Your query returned no results. Please change your search criteria and try again.
Even with respect to film history in the wake of the historical New Waves of the ‘60s, Otar Iosseliani's work has played a fundamental and yet resigned role, something that stood apart from the rest. His history as a Georgian filmmaker, far removed from the orthodoxies of Soviet cinema, even so-called revolutionary cinema, made him a kind of critical observer of the 'magnificent and progressive fate' of the world and of filmmaking. Antiquated paraphernalia was often used against him in an attempt to describe his work. Out-of-date, his films were said to be, overly complex or conservative when the criticism came from the 'left'.
The reality is that Otar Iosseliani was a poet. And probably the most mysterious filmmaker of the 20th century. His touch, as if in a state of suspension, was his way of looking, of relating to the world and whatever passed through it. Forced into exile by the straits of Soviet censorship, he had found refuge in Italy and France. As if torn from history - and its infinite urgencies - his cinema remained in this suspension; a distant, abstracted, poetic world. Iosseliani himself, on the other hand, anchored his gesture to an earthly sensibility, far removed, for example, from the Christian mysticism of his friend Andrei Tarkovsky. Iosseliani's peculiar humor derived from an ironic awareness of futile human striving: of the vain pursuit of worldly goods while one loses one's soul. Iosseliani, as a poet, did not judge, he observed, and from his approach blossomed his individual visions, his stories, his cinematic tours dedicated to human wandering (for which he often invited his film critic friends to act - as with Bernard Eisenschitz, curator of the Douglas Sirk Retrospective at Locarno75, who played the protagonist of the magnificent The Favourites of the Moon in 1984). His passion for vodka became, in his hands, a sapiential practice, a way of interpreting the world.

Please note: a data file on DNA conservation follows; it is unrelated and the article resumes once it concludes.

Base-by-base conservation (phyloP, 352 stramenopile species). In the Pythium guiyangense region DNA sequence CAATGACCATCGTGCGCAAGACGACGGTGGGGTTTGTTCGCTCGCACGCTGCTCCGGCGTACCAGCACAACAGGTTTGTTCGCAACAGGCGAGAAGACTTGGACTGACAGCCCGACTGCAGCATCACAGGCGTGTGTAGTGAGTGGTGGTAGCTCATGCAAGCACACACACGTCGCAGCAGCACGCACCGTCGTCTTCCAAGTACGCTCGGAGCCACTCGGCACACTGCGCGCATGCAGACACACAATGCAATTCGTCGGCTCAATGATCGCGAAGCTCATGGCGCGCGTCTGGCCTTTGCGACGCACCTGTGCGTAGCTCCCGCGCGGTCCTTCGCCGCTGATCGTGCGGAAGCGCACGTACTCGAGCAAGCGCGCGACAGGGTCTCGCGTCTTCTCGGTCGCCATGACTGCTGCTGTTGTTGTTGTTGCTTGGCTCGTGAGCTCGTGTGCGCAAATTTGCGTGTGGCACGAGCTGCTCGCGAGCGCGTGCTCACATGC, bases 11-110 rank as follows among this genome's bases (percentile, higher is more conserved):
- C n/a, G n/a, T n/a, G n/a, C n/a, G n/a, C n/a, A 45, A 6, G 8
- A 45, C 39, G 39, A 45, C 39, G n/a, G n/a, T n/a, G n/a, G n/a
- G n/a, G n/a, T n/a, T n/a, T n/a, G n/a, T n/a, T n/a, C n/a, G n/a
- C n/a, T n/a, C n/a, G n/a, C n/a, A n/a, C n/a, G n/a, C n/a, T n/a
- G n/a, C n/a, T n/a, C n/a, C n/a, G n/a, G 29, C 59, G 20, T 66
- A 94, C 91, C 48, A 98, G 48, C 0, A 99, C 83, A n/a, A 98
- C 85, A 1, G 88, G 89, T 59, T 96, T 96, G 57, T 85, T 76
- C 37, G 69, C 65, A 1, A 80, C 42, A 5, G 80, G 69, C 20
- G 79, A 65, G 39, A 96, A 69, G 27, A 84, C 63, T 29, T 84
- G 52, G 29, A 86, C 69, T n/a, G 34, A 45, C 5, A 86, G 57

The Locarno Film Festival loved Iosseliani and in 2013 awarded him the Pardo alla carriera. With Otar Iosseliani and his films, the dialogue was continuous. His final film, Chant d’hiver, premiered in the Concorso internazionale in 2015. In his words - and in his images - we always found the motivation to carry on, to move forward.
Carlo S. Hintermann, who loved him infinitely and shared a long journey with him, and whose Italian-language book Iosseliani According to Iosseliani is a milestone, has confided a thought to us before his departure for Tbilisi: “The most extraordinary thing about Otar was that he was perennially a subversive. A conspirator of pleasure, to paraphrase the title of Jan Švankmajer's film. His subversion of worlds was always an artistic gesture. His every gesture was an artistic action and inevitably transformed the fabric of the world and, therefore, of cinema. His was a 'state of intoxication' that put the world in order."
Giona A. Nazzaro